Former FBI deputy Andy McCabe disputes Bill Barr's case to save Michael Flynn as 'considerable national security risk'
Former FBI Deputy Director Andrew McCabe on MSNBC (screenshot)

Part of the Justice Department's case to dismiss the charges against former Director of National Intelligence Michael Flynn was the idea that the FBI could have simply read the transcript of Flynn's call with Ambassador Sergey Kislyak.

Attorney General Bill Barr's team argues there was no "justification or need to interview" Flynn about his recollections of the call. That's where Flynn lied, but the DOJ said the lies weren't "material."

Former deputy director of the FBI, Andy McCabe, released a statement disputing the DOJ's new position.

"[DOJ's] position that the FBI had no reason to interview Mr. Flynn pursuant to its counterintelligence investigation is patently false, and ignores the considerable national security risk his contacts raised," McCabe said, according to CBS News reporter Steve Portnoy.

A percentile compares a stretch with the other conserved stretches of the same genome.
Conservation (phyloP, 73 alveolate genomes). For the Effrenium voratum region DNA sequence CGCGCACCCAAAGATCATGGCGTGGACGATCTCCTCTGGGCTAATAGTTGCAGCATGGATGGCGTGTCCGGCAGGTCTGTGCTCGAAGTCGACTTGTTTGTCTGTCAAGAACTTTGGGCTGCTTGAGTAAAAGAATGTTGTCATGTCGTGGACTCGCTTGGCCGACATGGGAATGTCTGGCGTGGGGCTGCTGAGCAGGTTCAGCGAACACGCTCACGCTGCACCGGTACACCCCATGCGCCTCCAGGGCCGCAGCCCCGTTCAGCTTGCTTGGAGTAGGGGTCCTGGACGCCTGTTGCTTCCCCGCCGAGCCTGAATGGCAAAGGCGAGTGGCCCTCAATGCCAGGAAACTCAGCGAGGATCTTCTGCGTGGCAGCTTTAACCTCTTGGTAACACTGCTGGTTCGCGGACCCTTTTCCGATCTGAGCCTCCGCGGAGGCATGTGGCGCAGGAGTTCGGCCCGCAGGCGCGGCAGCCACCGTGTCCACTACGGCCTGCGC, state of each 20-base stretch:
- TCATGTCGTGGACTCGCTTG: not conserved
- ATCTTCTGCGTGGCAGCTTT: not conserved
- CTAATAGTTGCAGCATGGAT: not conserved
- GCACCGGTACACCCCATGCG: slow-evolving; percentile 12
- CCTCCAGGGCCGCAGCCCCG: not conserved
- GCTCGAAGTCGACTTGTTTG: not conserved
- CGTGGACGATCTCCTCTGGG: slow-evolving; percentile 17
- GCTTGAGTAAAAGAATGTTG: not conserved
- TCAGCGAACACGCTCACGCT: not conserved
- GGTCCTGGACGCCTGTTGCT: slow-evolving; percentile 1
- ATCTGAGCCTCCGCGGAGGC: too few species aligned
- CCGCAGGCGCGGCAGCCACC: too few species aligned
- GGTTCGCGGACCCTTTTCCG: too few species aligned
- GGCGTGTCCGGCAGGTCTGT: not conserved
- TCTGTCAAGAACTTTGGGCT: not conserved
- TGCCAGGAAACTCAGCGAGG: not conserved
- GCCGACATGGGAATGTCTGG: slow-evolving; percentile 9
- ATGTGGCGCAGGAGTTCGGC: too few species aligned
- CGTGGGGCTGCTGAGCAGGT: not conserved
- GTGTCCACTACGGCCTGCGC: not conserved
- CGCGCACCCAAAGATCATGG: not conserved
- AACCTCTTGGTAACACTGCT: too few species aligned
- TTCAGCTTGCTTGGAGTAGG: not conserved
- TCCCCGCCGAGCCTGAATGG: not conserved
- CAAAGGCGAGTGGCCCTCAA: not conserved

"We opened the Russia investigation to determine if the Russian government coordinated with the Trump campaign. Mr. Flynn has prominent, high level interactions with Russian officials, so we investigated whether he might be that point of coordination," McCabe's statement continued. "We received incontrovertible evidence that Mr. Flynn spoke to the Russian ambassador on more than one occasion, that he actively tried to influence the actions of Russian officials, and that those officials acceded to his requests. The FBI was obligated to interview him to better understand why he was talking to Russian officials. During the interview, he lied about the substance of his conversations with those officials. His lies added to our concerns about his relationship with the Russian government. Later, under oath in Federal Court, he twice admitted to lying to the FBI."

"Today's move by the Justice Department has nothing to do with the facts or the law -- it is pure politics designed to please the president," the statement closed.

Read the full statement: